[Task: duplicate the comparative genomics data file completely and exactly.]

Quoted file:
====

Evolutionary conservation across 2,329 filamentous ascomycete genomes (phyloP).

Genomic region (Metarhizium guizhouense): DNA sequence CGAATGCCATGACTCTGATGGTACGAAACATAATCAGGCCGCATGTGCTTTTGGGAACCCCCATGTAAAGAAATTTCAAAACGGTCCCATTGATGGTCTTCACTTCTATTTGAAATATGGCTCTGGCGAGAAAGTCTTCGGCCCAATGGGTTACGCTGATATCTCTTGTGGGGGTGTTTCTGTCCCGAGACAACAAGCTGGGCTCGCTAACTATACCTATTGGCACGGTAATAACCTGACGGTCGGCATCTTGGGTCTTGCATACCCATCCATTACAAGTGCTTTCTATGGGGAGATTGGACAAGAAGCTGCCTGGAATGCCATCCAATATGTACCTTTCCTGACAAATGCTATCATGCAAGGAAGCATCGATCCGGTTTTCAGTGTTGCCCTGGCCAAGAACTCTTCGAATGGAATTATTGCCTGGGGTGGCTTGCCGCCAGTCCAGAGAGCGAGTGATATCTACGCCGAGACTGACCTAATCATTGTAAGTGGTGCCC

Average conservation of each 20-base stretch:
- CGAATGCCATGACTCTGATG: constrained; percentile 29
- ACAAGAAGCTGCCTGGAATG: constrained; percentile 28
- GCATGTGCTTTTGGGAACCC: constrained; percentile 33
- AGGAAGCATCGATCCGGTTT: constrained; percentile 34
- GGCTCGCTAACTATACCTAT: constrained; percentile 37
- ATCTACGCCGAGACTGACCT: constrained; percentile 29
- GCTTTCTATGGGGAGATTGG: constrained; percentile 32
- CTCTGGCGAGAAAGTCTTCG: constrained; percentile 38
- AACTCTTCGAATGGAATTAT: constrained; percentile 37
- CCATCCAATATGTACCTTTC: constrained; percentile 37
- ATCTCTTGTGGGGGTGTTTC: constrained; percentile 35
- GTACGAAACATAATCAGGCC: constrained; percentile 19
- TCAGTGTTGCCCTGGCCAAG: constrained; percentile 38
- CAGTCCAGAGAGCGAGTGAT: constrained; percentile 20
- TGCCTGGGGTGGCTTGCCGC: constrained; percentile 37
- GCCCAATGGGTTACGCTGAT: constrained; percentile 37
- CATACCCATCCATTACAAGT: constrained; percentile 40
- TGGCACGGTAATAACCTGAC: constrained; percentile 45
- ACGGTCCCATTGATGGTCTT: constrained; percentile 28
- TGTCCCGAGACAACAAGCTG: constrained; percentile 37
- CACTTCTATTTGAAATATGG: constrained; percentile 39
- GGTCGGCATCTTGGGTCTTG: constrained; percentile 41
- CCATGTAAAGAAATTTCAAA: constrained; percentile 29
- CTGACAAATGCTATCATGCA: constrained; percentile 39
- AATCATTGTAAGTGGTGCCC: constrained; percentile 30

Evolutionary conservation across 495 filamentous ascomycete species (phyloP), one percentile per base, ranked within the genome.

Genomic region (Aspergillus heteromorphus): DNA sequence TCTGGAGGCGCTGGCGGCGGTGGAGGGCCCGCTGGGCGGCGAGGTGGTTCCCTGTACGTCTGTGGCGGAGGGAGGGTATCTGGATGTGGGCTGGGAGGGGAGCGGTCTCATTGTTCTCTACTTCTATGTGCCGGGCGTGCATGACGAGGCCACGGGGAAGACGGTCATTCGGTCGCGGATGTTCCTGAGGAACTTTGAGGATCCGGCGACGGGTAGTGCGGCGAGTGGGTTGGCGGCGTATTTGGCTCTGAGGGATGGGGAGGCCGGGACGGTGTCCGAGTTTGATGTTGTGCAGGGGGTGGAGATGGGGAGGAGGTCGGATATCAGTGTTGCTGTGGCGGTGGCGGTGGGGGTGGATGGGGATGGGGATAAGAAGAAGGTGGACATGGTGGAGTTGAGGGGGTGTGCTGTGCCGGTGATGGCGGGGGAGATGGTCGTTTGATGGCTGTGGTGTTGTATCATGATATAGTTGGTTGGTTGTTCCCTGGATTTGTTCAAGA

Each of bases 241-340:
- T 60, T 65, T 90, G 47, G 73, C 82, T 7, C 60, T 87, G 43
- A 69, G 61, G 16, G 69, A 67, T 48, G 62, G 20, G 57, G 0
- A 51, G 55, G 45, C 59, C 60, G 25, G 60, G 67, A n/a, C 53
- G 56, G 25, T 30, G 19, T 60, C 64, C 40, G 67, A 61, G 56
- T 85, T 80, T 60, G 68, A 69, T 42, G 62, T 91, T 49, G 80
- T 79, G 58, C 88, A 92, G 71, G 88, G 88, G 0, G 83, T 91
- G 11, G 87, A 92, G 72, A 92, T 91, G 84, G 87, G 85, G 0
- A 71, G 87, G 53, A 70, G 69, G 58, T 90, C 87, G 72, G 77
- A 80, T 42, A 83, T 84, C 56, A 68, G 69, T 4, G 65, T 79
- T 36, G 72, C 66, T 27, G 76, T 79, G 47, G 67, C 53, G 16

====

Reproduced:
Evolutionary conservation across 2,329 filamentous ascomycete genomes (phyloP).

Genomic region (Metarhizium guizhouense): DNA sequence CGAATGCCATGACTCTGATGGTACGAAACATAATCAGGCCGCATGTGCTTTTGGGAACCCCCATGTAAAGAAATTTCAAAACGGTCCCATTGATGGTCTTCACTTCTATTTGAAATATGGCTCTGGCGAGAAAGTCTTCGGCCCAATGGGTTACGCTGATATCTCTTGTGGGGGTGTTTCTGTCCCGAGACAACAAGCTGGGCTCGCTAACTATACCTATTGGCACGGTAATAACCTGACGGTCGGCATCTTGGGTCTTGCATACCCATCCATTACAAGTGCTTTCTATGGGGAGATTGGACAAGAAGCTGCCTGGAATGCCATCCAATATGTACCTTTCCTGACAAATGCTATCATGCAAGGAAGCATCGATCCGGTTTTCAGTGTTGCCCTGGCCAAGAACTCTTCGAATGGAATTATTGCCTGGGGTGGCTTGCCGCCAGTCCAGAGAGCGAGTGATATCTACGCCGAGACTGACCTAATCATTGTAAGTGGTGCCC

Average conservation of each 20-base stretch:
- CGAATGCCATGACTCTGATG: constrained; percentile 29
- ACAAGAAGCTGCCTGGAATG: constrained; percentile 28
- GCATGTGCTTTTGGGAACCC: constrained; percentile 33
- AGGAAGCATCGATCCGGTTT: constrained; percentile 34
- GGCTCGCTAACTATACCTAT: constrained; percentile 37
- ATCTACGCCGAGACTGACCT: constrained; percentile 29
- GCTTTCTATGGGGAGATTGG: constrained; percentile 32
- CTCTGGCGAGAAAGTCTTCG: constrained; percentile 38
- AACTCTTCGAATGGAATTAT: constrained; percentile 37
- CCATCCAATATGTACCTTTC: constrained; percentile 37
- ATCTCTTGTGGGGGTGTTTC: constrained; percentile 35
- GTACGAAACATAATCAGGCC: constrained; percentile 19
- TCAGTGTTGCCCTGGCCAAG: constrained; percentile 38
- CAGTCCAGAGAGCGAGTGAT: constrained; percentile 20
- TGCCTGGGGTGGCTTGCCGC: constrained; percentile 37
- GCCCAATGGGTTACGCTGAT: constrained; percentile 37
- CATACCCATCCATTACAAGT: constrained; percentile 40
- TGGCACGGTAATAACCTGAC: constrained; percentile 45
- ACGGTCCCATTGATGGTCTT: constrained; percentile 28
- TGTCCCGAGACAACAAGCTG: constrained; percentile 37
- CACTTCTATTTGAAATATGG: constrained; percentile 39
- GGTCGGCATCTTGGGTCTTG: constrained; percentile 41
- CCATGTAAAGAAATTTCAAA: constrained; percentile 29
- CTGACAAATGCTATCATGCA: constrained; percentile 39
- AATCATTGTAAGTGGTGCCC: constrained; percentile 30

Evolutionary conservation across 495 filamentous ascomycete species (phyloP), one percentile per base, ranked within the genome.

Genomic region (Aspergillus heteromorphus): DNA sequence TCTGGAGGCGCTGGCGGCGGTGGAGGGCCCGCTGGGCGGCGAGGTGGTTCCCTGTACGTCTGTGGCGGAGGGAGGGTATCTGGATGTGGGCTGGGAGGGGAGCGGTCTCATTGTTCTCTACTTCTATGTGCCGGGCGTGCATGACGAGGCCACGGGGAAGACGGTCATTCGGTCGCGGATGTTCCTGAGGAACTTTGAGGATCCGGCGACGGGTAGTGCGGCGAGTGGGTTGGCGGCGTATTTGGCTCTGAGGGATGGGGAGGCCGGGACGGTGTCCGAGTTTGATGTTGTGCAGGGGGTGGAGATGGGGAGGAGGTCGGATATCAGTGTTGCTGTGGCGGTGGCGGTGGGGGTGGATGGGGATGGGGATAAGAAGAAGGTGGACATGGTGGAGTTGAGGGGGTGTGCTGTGCCGGTGATGGCGGGGGAGATGGTCGTTTGATGGCTGTGGTGTTGTATCATGATATAGTTGGTTGGTTGTTCCCTGGATTTGTTCAAGA

Each of bases 241-340:
- T 60, T 65, T 90, G 47, G 73, C 82, T 7, C 60, T 87, G 43
- A 69, G 61, G 16, G 69, A 67, T 48, G 62, G 20, G 57, G 0
- A 51, G 55, G 45, C 59, C 60, G 25, G 60, G 67, A n/a, C 53
- G 56, G 25, T 30, G 19, T 60, C 64, C 40, G 67, A 61, G 56
- T 85, T 80, T 60, G 68, A 69, T 42, G 62, T 91, T 49, G 80
- T 79, G 58, C 88, A 92, G 71, G 88, G 88, G 0, G 83, T 91
- G 11, G 87, A 92, G 72, A 92, T 91, G 84, G 87, G 85, G 0
- A 71, G 87, G 53, A 70, G 69, G 58, T 90, C 87, G 72, G 77
- A 80, T 42, A 83, T 84, C 56, A 68, G 69, T 4, G 65, T 79
- T 36, G 72, C 66, T 27, G 76, T 79, G 47, G 67, C 53, G 16